programming languages

For those who think the world begins and end with C++, or with Java, here is a very incomplete list of programming languages: just the ones I've heard of, or been told about (not including assembly languages, or special purpose 'little languages' like yacc or nroff ).

19. A language that doesn't affect the way you think about programming, is not worth knowing.

-- Alan J. Perlis. Epigrams on Programming.
SIGPLAN Notices 17 (9):7-13, September 1982

Ada -- after Ada, Countess Lovelace , a friend of Charles Babbage , and claimed by some to be the first computer programmer.

Ada the language was commissioned by the US Department of Defense in the 1980s as the language to be used for all its software. Descended from Pascal , with support for structuring via the package .

The PL/I of the 1980s.

-- unknown

package Stack is
procedure Pop return INTEGER;
procedure Push(x:INTEGER);
procedure IsEmpty return BOOLEAN;
end Stack;

The mistakes which have been made in the last twenty years [of designing large overly-complex languages like Ada] are being repeated today on an even grander scale.
Gadgets and glitter prevail over fundamental concerns of safety and economy.

-- C. A. R. Hoare , "The Emperor's Old Clothes", CACM 24 (2), 1981

Algol -- " Algo rithmic L anguage"

Algol-60. Algol-68W. Algol-68. A family of procedural languages.

The more I ponder the principles of language design, and the techniques that put them into practice, the more is my amazement at and admiration of ALGOL 60. Here is a language so far ahead of its time that it was not only an improvement on its predecessors but also on nearly all its successors.

-- C. A. R. Hoare , "Hints on Programming Language Design", 1974

I conclude that there are two ways of constructing a software design: One way is to make it so simple that there are obviously no deficiencies and the other way is to make it so complicated that there are no obvious deficiences.

-- C. A. R. Hoare , "The Emperor's Old Clothes", CACM 24 (2), 1981
(on the design of ALGOL 68 v. Ada)

APL -- " A P rogramming L anguage"

Designer: Ken Iverson, in the late 1950s/early 1960s.

There are three things a man must do
Before his life is done;
Write two lines in APL,
And make the buggers run.

-- Stan Kelly-Bootle , The Devil's DP Dictionary , 1981

Famous for its enormous character set, and for being able to write whole accounting packages or air traffic control systems with a few incomprehensible key strokes.

[APL example]

APL, in which you can write a program to simulate shuffling a deck of cards and then dealing them out to several players in four characters, none of which appear on a standard keyboard.

-- David Given

Michael Gertelman has coded Conway's Game of Life in one line of APL :

[Game of Life example]

Dyalog has done even better (the web page includes a link to a YouTube video explaing how it works):

[Game of Life example]

APL is a mistake, carried through to perfection. It is the language of the future for the programming techniques of the past: it creates a new generation of coding bums.

-- Edsger W. Dijkstra, How do we tell truths that might hurt? EWD498, 1975

awk -- after the initials of its inventors: A ho , W einberger , K ernighan

An interpreted language with pattern matching, associative arrays, no declarations, implicit type casting, and C -like syntax. Wonderful for quickly hacking small special-purpose Unix filters; a nightmare when grown into large programs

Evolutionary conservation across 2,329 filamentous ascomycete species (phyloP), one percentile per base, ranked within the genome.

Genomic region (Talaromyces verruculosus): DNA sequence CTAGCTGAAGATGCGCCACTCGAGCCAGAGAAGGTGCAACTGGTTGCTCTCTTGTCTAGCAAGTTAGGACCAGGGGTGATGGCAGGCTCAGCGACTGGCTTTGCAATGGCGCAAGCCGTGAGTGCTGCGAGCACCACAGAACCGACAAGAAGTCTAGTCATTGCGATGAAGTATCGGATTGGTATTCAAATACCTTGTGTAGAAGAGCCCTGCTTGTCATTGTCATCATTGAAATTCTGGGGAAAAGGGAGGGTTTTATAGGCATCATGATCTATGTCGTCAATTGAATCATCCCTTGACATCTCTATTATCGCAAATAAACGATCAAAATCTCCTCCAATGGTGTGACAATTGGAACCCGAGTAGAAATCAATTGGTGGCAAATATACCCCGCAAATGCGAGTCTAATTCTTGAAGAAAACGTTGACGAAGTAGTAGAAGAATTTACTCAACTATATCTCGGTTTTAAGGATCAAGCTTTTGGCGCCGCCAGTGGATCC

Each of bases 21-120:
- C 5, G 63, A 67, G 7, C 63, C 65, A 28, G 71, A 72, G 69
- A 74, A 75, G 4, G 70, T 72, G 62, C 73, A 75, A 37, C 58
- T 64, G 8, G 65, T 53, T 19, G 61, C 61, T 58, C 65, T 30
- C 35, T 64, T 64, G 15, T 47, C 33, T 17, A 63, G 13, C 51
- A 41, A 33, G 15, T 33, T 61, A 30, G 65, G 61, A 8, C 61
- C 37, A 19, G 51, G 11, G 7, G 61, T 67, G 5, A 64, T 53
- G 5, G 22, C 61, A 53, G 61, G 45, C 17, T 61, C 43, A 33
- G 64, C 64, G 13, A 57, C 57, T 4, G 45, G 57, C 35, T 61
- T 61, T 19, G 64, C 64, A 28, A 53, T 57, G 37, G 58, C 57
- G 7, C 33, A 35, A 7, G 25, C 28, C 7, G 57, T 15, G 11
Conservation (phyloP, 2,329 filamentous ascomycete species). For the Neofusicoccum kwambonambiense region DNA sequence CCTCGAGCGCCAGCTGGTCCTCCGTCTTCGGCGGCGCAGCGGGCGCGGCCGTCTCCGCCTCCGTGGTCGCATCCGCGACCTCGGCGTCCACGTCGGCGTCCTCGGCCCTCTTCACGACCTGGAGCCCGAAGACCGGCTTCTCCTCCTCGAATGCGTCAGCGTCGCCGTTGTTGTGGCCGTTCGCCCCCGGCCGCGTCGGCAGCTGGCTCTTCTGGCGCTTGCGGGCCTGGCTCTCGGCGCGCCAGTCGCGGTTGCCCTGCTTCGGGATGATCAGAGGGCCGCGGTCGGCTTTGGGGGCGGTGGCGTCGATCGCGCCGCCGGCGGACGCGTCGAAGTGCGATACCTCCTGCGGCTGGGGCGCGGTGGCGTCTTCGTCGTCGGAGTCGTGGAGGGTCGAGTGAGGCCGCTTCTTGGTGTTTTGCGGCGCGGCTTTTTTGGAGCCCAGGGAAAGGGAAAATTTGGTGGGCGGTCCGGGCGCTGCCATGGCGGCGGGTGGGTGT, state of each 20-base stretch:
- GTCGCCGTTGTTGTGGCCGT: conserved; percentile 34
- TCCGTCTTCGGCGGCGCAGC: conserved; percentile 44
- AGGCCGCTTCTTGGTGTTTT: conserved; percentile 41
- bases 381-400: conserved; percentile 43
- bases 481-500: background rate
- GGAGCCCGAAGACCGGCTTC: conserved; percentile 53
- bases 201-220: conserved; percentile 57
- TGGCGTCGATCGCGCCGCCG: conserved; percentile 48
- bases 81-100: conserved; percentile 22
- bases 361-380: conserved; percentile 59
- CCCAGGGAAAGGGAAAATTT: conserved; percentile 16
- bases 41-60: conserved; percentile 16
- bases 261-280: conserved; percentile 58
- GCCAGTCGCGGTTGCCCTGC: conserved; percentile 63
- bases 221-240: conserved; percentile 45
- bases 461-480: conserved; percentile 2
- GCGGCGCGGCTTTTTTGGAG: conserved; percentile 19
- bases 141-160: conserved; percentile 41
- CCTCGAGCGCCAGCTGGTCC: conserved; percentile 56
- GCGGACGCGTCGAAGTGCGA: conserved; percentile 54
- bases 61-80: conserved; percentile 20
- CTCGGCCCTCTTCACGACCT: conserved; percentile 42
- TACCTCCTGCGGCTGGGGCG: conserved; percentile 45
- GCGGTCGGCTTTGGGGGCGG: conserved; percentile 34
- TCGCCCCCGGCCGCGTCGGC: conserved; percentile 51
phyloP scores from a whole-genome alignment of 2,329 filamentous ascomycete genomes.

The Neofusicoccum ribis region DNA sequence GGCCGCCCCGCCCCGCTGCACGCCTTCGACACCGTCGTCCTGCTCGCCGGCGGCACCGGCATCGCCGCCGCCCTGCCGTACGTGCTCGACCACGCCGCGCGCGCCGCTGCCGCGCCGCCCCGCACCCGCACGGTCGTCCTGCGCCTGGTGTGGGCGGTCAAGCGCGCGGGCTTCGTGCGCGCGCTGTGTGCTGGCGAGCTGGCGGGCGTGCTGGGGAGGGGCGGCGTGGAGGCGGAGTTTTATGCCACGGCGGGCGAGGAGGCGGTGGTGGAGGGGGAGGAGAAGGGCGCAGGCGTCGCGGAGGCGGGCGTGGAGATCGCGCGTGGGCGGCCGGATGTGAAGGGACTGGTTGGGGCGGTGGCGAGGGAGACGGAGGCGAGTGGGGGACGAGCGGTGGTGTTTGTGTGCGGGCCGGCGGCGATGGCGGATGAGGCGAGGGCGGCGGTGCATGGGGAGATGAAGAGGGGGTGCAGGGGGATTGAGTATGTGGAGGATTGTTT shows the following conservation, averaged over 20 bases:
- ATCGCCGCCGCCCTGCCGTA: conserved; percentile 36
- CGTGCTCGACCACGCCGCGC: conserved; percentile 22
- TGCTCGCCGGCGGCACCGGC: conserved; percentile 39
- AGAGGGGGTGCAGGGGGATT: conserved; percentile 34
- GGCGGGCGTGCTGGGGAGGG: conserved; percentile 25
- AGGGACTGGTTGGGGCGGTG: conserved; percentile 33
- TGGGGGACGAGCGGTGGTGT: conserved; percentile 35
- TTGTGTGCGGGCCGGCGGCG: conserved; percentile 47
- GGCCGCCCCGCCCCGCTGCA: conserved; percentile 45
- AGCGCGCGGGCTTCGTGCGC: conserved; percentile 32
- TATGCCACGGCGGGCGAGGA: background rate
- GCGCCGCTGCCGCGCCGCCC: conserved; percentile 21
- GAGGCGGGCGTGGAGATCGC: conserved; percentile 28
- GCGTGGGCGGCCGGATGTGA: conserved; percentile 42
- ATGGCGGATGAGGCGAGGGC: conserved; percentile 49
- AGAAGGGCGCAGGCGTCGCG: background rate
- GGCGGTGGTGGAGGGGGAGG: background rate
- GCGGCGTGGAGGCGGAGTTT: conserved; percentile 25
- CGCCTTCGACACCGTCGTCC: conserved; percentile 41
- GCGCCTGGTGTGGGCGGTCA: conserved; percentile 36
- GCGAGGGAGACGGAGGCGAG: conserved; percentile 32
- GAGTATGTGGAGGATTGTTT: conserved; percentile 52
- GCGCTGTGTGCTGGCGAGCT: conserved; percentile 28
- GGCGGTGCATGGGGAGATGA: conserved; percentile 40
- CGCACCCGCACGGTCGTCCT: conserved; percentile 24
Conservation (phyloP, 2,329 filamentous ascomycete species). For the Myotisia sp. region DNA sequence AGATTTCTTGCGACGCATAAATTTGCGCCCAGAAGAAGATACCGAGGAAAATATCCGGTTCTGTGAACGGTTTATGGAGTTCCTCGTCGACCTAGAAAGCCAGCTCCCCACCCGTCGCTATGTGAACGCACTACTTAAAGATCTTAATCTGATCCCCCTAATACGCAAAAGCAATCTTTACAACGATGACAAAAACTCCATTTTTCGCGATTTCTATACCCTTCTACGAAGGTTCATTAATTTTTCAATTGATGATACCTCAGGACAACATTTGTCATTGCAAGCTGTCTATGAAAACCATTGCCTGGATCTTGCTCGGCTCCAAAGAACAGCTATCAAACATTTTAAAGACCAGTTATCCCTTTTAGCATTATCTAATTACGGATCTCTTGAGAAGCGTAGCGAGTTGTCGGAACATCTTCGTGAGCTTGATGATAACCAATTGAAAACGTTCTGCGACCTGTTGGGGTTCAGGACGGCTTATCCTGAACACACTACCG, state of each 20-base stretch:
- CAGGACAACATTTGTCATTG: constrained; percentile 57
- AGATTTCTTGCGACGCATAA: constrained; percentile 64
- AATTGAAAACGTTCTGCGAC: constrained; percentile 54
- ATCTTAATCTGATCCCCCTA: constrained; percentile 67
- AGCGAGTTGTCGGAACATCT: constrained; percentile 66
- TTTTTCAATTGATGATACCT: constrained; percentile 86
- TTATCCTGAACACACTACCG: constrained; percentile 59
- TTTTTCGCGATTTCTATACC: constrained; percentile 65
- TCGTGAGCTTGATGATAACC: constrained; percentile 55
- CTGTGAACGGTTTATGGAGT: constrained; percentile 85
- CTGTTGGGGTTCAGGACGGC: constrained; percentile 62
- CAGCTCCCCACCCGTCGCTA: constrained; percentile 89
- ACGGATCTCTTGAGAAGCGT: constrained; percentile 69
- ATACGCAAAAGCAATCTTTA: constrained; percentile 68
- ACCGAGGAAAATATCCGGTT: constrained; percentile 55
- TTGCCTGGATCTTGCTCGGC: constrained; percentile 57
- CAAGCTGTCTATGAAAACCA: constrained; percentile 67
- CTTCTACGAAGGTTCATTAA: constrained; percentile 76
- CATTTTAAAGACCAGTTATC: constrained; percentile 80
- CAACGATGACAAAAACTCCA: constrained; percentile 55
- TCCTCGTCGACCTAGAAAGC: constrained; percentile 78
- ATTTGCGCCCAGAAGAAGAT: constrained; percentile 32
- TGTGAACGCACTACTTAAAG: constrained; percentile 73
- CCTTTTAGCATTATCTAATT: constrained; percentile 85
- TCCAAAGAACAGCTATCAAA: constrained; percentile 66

BEGIN { FS = "\t" }
{ total[$4] += $3 }
END { for (name in total)
print name, total[name]

B -- a revised version of BCPL

Babbage -- after Charles Babbage , the inventor of the first (mechanical) computer
On two occasions I have been asked [by members of Parliament], 'Pray, Mr. Babbage, if you put into the machine wrong figures, will the right answers come out?' I am not able rightly to apprehend the kind of confusion of ideas that could provoke such a question.

-- Charles Babbage, 1792-1871

BASIC -- " B eginners A ll-purpose S ymbolic I nstruction C ode"

An interpreted procedural language, originally invented in the 1960s for teaching, which has spread out of control.

It is practically impossible to teach good programming style to students that have had prior exposure to BASIC: as potential programmers they are mentally mutilated beyond hope of regeneration.

-- Edsger W. Dijkstra, How do we tell truths that might hurt? EWD498, 1975

 80  INPUT N%
90 IF (N% > M%) THEN 80
100 FOR I% + 1 TO N%
110 X(I%) = RND
120 NEXT I%
130 GOSUB 6000

BASIC is to computer languages what Roman numerals are to arithmetic

-- unknown
[that is, great for simple addition, a nightmare for more sophisticated long division]

BBC BASIC -- designed for Acorn's BBC micro -- added control structures and procedures, and is a greatly improved language, but is still suitable only for small programs.

BCPL -- " B asic CPL ", a modified version of CPL

Designer: Martin Richards.

!X := !Y
!Y := TEMP


C -- a revised version of B

Designer: Dennis Ritchie, Bell Labs in the early 1970s. A procedural language originally designed as a system programming language for the PDP, now out of control .

A language that combines all the elegance and power of assembly language with all the readability and maintainability of assembly language.

-- New Hacker's Dictionary

Variants: K&R C (Kernighan and Richie C). Ansi-C.

... one of the main causes of the fall of the Roman Empire was that, lacking zero, they had no way to indicate successful termination of their C programs.

-- Robert Firth

for( i=0; (c=getchar())!=EOF && c != '\n'; i++ )
s[i] = c!='\t' ? c : ' ';

The above is everyday C code. (And some people who quite happily write this sort of stuff all day complain that Z is difficult "because of all those strange symbols"!) Obfuscated C , on the other hand, looks more like:

 * by Jack Applin and Robert Heckendorn, 1985
main(v,c)char**c;{for(v[c++]="Hello, world!\n)";

Eric Raymond

, ed. The New Hacker's Dictionary

The last good thing written in C was Franz Schubert's Symphony No. 9